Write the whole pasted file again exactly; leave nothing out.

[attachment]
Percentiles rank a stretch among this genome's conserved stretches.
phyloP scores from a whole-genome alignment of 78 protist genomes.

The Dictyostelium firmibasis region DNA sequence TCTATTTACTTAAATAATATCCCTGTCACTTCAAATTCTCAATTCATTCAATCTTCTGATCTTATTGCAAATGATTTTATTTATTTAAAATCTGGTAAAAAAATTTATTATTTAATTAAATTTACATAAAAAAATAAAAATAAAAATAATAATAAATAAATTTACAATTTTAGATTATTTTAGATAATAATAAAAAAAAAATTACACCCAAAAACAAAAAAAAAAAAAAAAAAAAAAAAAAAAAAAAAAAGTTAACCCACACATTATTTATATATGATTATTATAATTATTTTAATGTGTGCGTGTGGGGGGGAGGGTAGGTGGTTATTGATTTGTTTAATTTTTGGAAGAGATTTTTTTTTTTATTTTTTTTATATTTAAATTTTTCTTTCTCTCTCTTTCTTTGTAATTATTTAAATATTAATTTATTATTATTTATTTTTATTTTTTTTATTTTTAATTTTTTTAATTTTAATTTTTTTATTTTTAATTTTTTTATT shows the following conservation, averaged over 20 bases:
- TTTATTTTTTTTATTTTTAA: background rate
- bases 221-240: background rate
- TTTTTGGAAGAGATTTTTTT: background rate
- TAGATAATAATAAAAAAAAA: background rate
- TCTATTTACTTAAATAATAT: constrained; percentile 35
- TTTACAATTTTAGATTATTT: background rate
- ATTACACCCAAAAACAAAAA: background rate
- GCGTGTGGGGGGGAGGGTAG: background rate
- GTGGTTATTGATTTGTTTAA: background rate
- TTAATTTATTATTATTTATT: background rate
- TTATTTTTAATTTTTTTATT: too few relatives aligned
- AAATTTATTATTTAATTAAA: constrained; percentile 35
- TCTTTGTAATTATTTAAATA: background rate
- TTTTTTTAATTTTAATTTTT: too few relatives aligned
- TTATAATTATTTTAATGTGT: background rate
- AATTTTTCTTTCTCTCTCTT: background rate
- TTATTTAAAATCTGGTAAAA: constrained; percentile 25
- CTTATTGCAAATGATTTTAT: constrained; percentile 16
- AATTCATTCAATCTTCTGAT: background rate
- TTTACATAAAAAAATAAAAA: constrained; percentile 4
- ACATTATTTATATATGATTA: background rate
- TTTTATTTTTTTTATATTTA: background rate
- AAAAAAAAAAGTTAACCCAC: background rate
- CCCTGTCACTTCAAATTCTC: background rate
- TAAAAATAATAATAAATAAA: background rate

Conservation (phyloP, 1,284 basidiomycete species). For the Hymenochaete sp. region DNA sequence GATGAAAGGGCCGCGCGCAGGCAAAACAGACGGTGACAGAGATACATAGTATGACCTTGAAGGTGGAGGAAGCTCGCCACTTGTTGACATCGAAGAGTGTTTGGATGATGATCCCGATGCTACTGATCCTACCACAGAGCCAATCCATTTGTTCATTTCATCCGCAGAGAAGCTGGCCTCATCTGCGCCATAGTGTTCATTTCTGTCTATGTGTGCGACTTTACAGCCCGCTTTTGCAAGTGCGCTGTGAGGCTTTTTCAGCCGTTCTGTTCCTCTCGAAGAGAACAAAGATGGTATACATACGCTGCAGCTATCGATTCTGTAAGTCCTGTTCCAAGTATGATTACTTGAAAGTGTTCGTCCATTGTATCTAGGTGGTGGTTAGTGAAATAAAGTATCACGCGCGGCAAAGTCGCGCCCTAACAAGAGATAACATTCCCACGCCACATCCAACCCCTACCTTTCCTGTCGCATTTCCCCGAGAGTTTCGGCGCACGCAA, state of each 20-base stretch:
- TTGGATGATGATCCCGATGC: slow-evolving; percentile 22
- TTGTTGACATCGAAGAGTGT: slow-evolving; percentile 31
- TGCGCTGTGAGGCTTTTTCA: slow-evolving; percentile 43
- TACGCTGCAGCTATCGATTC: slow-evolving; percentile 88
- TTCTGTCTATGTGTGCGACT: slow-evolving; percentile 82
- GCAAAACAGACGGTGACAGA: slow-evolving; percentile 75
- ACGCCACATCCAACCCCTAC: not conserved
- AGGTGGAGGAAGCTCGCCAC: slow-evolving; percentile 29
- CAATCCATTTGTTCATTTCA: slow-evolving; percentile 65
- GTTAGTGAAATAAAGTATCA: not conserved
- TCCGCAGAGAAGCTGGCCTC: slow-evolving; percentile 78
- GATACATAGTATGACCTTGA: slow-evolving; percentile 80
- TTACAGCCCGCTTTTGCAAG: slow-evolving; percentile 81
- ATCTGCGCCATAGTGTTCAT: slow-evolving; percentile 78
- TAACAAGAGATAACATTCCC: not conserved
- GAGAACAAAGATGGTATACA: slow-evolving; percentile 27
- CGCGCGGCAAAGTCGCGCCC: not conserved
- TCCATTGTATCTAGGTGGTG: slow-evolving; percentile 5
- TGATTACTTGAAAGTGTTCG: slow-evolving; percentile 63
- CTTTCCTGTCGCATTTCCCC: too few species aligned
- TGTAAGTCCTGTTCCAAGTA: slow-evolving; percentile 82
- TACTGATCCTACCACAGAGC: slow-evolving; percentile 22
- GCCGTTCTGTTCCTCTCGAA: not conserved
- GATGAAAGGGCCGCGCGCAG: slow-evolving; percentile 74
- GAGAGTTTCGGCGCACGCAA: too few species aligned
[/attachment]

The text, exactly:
Percentiles rank a stretch among this genome's conserved stretches.
phyloP scores from a whole-genome alignment of 78 protist genomes.

The Dictyostelium firmibasis region DNA sequence TCTATTTACTTAAATAATATCCCTGTCACTTCAAATTCTCAATTCATTCAATCTTCTGATCTTATTGCAAATGATTTTATTTATTTAAAATCTGGTAAAAAAATTTATTATTTAATTAAATTTACATAAAAAAATAAAAATAAAAATAATAATAAATAAATTTACAATTTTAGATTATTTTAGATAATAATAAAAAAAAAATTACACCCAAAAACAAAAAAAAAAAAAAAAAAAAAAAAAAAAAAAAAAAGTTAACCCACACATTATTTATATATGATTATTATAATTATTTTAATGTGTGCGTGTGGGGGGGAGGGTAGGTGGTTATTGATTTGTTTAATTTTTGGAAGAGATTTTTTTTTTTATTTTTTTTATATTTAAATTTTTCTTTCTCTCTCTTTCTTTGTAATTATTTAAATATTAATTTATTATTATTTATTTTTATTTTTTTTATTTTTAATTTTTTTAATTTTAATTTTTTTATTTTTAATTTTTTTATT shows the following conservation, averaged over 20 bases:
- TTTATTTTTTTTATTTTTAA: background rate
- bases 221-240: background rate
- TTTTTGGAAGAGATTTTTTT: background rate
- TAGATAATAATAAAAAAAAA: background rate
- TCTATTTACTTAAATAATAT: constrained; percentile 35
- TTTACAATTTTAGATTATTT: background rate
- ATTACACCCAAAAACAAAAA: background rate
- GCGTGTGGGGGGGAGGGTAG: background rate
- GTGGTTATTGATTTGTTTAA: background rate
- TTAATTTATTATTATTTATT: background rate
- TTATTTTTAATTTTTTTATT: too few relatives aligned
- AAATTTATTATTTAATTAAA: constrained; percentile 35
- TCTTTGTAATTATTTAAATA: background rate
- TTTTTTTAATTTTAATTTTT: too few relatives aligned
- TTATAATTATTTTAATGTGT: background rate
- AATTTTTCTTTCTCTCTCTT: background rate
- TTATTTAAAATCTGGTAAAA: constrained; percentile 25
- CTTATTGCAAATGATTTTAT: constrained; percentile 16
- AATTCATTCAATCTTCTGAT: background rate
- TTTACATAAAAAAATAAAAA: constrained; percentile 4
- ACATTATTTATATATGATTA: background rate
- TTTTATTTTTTTTATATTTA: background rate
- AAAAAAAAAAGTTAACCCAC: background rate
- CCCTGTCACTTCAAATTCTC: background rate
- TAAAAATAATAATAAATAAA: background rate

Conservation (phyloP, 1,284 basidiomycete species). For the Hymenochaete sp. region DNA sequence GATGAAAGGGCCGCGCGCAGGCAAAACAGACGGTGACAGAGATACATAGTATGACCTTGAAGGTGGAGGAAGCTCGCCACTTGTTGACATCGAAGAGTGTTTGGATGATGATCCCGATGCTACTGATCCTACCACAGAGCCAATCCATTTGTTCATTTCATCCGCAGAGAAGCTGGCCTCATCTGCGCCATAGTGTTCATTTCTGTCTATGTGTGCGACTTTACAGCCCGCTTTTGCAAGTGCGCTGTGAGGCTTTTTCAGCCGTTCTGTTCCTCTCGAAGAGAACAAAGATGGTATACATACGCTGCAGCTATCGATTCTGTAAGTCCTGTTCCAAGTATGATTACTTGAAAGTGTTCGTCCATTGTATCTAGGTGGTGGTTAGTGAAATAAAGTATCACGCGCGGCAAAGTCGCGCCCTAACAAGAGATAACATTCCCACGCCACATCCAACCCCTACCTTTCCTGTCGCATTTCCCCGAGAGTTTCGGCGCACGCAA, state of each 20-base stretch:
- TTGGATGATGATCCCGATGC: slow-evolving; percentile 22
- TTGTTGACATCGAAGAGTGT: slow-evolving; percentile 31
- TGCGCTGTGAGGCTTTTTCA: slow-evolving; percentile 43
- TACGCTGCAGCTATCGATTC: slow-evolving; percentile 88
- TTCTGTCTATGTGTGCGACT: slow-evolving; percentile 82
- GCAAAACAGACGGTGACAGA: slow-evolving; percentile 75
- ACGCCACATCCAACCCCTAC: not conserved
- AGGTGGAGGAAGCTCGCCAC: slow-evolving; percentile 29
- CAATCCATTTGTTCATTTCA: slow-evolving; percentile 65
- GTTAGTGAAATAAAGTATCA: not conserved
- TCCGCAGAGAAGCTGGCCTC: slow-evolving; percentile 78
- GATACATAGTATGACCTTGA: slow-evolving; percentile 80
- TTACAGCCCGCTTTTGCAAG: slow-evolving; percentile 81
- ATCTGCGCCATAGTGTTCAT: slow-evolving; percentile 78
- TAACAAGAGATAACATTCCC: not conserved
- GAGAACAAAGATGGTATACA: slow-evolving; percentile 27
- CGCGCGGCAAAGTCGCGCCC: not conserved
- TCCATTGTATCTAGGTGGTG: slow-evolving; percentile 5
- TGATTACTTGAAAGTGTTCG: slow-evolving; percentile 63
- CTTTCCTGTCGCATTTCCCC: too few species aligned
- TGTAAGTCCTGTTCCAAGTA: slow-evolving; percentile 82
- TACTGATCCTACCACAGAGC: slow-evolving; percentile 22
- GCCGTTCTGTTCCTCTCGAA: not conserved
- GATGAAAGGGCCGCGCGCAG: slow-evolving; percentile 74
- GAGAGTTTCGGCGCACGCAA: too few species aligned